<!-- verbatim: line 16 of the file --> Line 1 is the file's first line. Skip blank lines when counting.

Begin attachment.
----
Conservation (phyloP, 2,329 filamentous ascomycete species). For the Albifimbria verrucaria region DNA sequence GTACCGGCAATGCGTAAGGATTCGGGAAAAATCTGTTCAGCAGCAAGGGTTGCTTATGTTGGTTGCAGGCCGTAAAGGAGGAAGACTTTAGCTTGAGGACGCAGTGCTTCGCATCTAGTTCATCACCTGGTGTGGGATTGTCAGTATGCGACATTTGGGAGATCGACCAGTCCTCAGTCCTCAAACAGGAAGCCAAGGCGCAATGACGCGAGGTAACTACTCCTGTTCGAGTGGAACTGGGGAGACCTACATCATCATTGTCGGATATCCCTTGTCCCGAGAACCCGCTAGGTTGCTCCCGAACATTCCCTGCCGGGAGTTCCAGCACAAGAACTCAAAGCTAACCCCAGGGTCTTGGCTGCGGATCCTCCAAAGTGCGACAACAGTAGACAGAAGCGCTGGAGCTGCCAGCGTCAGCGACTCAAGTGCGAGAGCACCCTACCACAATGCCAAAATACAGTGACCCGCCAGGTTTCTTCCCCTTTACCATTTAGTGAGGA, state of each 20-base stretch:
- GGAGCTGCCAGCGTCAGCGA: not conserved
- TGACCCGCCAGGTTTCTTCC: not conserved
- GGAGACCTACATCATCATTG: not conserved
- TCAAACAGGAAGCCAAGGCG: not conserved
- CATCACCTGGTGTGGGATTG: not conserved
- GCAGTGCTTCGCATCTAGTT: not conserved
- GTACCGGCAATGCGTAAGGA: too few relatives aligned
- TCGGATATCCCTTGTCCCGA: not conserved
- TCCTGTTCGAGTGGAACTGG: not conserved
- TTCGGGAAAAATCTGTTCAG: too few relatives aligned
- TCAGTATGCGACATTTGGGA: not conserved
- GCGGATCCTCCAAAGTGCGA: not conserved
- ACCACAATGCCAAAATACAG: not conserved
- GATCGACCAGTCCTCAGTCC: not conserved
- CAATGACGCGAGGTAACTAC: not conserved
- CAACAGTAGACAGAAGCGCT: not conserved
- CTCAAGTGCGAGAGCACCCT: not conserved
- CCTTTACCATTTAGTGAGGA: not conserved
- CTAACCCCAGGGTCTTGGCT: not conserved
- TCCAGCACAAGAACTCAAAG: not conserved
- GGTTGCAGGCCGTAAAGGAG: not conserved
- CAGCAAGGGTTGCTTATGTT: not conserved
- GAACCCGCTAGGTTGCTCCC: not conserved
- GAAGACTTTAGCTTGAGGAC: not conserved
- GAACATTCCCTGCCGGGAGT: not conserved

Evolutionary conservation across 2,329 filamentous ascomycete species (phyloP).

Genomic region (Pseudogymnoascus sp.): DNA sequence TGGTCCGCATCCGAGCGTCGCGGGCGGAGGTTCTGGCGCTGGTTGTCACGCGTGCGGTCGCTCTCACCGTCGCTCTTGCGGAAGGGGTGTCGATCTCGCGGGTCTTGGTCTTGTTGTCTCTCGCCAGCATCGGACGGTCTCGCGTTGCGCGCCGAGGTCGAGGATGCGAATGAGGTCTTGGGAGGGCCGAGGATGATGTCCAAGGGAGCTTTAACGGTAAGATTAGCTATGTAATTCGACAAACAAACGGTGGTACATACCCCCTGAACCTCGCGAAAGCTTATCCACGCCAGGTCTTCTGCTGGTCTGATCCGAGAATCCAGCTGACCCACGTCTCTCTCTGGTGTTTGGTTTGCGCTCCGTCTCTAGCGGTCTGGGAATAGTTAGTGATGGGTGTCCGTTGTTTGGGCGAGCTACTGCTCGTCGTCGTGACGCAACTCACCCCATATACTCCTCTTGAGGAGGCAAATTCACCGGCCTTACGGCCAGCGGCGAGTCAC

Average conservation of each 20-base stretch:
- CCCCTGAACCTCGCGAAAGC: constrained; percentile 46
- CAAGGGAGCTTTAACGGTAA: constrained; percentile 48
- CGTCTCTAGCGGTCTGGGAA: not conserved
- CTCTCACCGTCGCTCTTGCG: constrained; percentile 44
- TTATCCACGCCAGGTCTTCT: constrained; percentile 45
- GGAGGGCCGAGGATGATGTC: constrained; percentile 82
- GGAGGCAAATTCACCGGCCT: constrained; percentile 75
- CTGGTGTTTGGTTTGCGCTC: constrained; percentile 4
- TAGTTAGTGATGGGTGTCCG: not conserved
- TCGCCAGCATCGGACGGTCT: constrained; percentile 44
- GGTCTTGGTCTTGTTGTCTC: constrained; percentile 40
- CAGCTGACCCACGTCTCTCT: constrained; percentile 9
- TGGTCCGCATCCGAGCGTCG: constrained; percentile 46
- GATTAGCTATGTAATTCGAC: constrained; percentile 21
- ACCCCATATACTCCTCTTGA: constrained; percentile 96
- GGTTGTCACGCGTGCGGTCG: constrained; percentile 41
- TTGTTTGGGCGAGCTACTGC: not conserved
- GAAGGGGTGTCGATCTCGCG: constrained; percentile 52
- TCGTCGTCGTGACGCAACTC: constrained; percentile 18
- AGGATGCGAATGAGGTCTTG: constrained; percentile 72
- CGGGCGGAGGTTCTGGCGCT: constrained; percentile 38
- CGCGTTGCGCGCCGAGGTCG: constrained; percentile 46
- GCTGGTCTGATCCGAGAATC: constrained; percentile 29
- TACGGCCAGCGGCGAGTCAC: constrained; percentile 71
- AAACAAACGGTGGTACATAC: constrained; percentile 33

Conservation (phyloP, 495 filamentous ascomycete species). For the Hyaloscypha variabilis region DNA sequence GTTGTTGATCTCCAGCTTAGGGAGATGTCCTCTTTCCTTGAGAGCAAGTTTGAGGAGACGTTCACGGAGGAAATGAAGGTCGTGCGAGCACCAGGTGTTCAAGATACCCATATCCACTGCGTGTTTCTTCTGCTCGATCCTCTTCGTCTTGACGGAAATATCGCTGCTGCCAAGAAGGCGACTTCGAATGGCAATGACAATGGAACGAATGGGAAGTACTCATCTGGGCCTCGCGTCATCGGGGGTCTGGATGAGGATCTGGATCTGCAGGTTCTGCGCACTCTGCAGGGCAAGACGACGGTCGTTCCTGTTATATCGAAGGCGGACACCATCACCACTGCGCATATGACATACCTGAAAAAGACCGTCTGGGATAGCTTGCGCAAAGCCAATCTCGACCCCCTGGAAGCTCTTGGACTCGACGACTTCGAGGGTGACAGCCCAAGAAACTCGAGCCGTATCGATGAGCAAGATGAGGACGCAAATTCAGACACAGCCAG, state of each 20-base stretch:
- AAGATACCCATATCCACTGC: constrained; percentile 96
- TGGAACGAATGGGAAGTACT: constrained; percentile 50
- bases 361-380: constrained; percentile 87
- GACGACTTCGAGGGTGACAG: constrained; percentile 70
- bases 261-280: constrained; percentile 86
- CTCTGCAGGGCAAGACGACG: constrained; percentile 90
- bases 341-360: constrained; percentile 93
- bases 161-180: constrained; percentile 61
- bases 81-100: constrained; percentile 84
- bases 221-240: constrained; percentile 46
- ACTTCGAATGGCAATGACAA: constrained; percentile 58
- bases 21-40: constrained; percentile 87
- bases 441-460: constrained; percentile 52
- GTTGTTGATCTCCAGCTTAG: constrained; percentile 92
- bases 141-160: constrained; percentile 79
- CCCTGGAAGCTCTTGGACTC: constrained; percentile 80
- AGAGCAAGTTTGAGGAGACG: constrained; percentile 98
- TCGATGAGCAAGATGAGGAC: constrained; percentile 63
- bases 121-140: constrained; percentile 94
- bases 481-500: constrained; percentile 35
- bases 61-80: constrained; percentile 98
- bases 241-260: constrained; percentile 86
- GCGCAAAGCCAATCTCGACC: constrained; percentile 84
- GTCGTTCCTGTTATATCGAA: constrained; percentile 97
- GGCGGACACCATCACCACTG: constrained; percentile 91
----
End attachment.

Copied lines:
- CAATGACGCGAGGTAACTAC: not conserved